And carrying such mass, while being muscular and agile too; they have the potential to cause a lot of damage to, and in, a home.

Then another consideration would be traveling.

This is not a breed that is going to fit easily in every car.

You will likely need a large car, a 4×4, or one that affords sufficient space for this kind of breed.

A car that provides sufficient height is a must, especially if you intend to do any regular traveling.

Keeping them safe during any such journey is another topic altogether, and one for another time.

Just consider that traveling with this breed will be much more comfortable when they are young.

Other Size Considerations For Owners

The Anatolian Shepherd is a challenging dog to raise. Not only due to their size, but due to the temperament too.

This breed is not often recommended to new dog owners; they are relatively independent and stubborn, after all.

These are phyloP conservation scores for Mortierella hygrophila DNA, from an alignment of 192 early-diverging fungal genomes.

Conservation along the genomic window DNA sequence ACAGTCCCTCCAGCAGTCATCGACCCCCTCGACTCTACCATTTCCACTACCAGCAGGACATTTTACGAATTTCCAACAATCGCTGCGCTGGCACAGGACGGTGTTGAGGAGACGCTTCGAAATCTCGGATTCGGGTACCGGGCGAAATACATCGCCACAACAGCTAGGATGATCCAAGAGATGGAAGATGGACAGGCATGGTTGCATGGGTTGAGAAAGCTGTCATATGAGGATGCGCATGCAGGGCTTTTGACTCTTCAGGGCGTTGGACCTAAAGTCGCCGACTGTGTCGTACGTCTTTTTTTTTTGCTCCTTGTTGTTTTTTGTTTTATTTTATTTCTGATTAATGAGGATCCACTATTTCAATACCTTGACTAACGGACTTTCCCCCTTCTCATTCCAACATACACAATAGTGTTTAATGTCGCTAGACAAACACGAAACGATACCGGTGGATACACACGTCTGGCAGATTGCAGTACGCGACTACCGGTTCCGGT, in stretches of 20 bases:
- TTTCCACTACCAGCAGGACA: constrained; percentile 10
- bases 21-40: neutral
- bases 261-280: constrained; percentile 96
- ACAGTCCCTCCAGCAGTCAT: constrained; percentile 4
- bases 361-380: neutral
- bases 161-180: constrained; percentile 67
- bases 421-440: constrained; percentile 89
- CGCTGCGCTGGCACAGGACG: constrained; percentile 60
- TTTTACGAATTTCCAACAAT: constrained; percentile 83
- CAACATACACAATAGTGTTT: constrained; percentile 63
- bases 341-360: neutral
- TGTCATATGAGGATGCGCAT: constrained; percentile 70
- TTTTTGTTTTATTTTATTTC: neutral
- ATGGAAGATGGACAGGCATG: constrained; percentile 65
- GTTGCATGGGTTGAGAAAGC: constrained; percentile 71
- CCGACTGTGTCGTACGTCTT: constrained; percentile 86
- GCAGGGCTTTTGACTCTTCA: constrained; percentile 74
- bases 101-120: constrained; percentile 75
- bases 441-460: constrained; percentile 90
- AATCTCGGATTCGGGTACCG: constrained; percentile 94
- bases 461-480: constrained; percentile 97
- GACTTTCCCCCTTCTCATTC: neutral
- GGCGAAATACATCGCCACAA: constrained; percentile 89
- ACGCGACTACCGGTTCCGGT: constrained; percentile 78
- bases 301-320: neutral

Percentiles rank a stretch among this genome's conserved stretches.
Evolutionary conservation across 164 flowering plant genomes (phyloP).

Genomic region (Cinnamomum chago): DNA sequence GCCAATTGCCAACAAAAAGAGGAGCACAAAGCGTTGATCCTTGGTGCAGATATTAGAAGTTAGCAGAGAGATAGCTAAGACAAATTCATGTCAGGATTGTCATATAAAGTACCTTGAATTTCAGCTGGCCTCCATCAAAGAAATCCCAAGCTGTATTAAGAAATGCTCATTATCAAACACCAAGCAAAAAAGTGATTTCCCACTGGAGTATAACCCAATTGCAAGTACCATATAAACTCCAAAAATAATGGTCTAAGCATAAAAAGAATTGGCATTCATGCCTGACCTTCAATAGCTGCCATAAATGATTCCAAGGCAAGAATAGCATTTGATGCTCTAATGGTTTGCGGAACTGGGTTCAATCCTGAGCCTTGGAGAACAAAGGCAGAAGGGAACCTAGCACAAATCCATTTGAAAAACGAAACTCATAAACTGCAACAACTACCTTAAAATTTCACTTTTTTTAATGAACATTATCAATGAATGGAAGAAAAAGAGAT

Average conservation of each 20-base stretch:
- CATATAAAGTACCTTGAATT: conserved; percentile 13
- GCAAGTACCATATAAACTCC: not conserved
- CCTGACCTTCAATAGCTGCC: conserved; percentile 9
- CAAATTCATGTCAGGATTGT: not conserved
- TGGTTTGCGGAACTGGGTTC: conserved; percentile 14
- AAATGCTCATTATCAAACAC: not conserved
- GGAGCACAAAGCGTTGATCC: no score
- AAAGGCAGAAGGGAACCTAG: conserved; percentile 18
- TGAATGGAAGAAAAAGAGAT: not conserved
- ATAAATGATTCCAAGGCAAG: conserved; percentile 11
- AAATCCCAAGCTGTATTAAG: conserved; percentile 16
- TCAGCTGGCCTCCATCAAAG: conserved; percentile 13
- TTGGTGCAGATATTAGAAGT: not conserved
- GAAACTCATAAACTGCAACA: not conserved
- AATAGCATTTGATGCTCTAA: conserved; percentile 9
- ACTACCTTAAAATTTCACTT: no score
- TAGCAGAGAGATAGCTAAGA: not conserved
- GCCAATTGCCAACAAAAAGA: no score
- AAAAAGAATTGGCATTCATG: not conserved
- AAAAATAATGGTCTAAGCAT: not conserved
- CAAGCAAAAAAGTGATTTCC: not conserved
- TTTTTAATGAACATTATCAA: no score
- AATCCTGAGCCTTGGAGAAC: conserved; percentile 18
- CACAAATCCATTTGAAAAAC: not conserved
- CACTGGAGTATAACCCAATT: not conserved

Not the kind of behavior you want, or can accept, at their size.

So, if you intend on getting one of these dogs, you will need to be firm and consistent with training.

Experience or knowledge with handling more challenging dogs will also serve you well.

As will, a bit of strength, as you will need to handle them should the need arise.

Thankfully, with sufficient training and socialization from a young age (preferably puppyhood), the Anatolian Shepherd can be a friendly and loyal companion.

They will naturally look to protect and care for those they consider ‘in the flock.’ This will include the humans in their family.

While they are known for being generally good and well behaved around children – they are not recommended for families with very young children.

They can easily knock them over or intimidate them during play, even if entirely unintentional.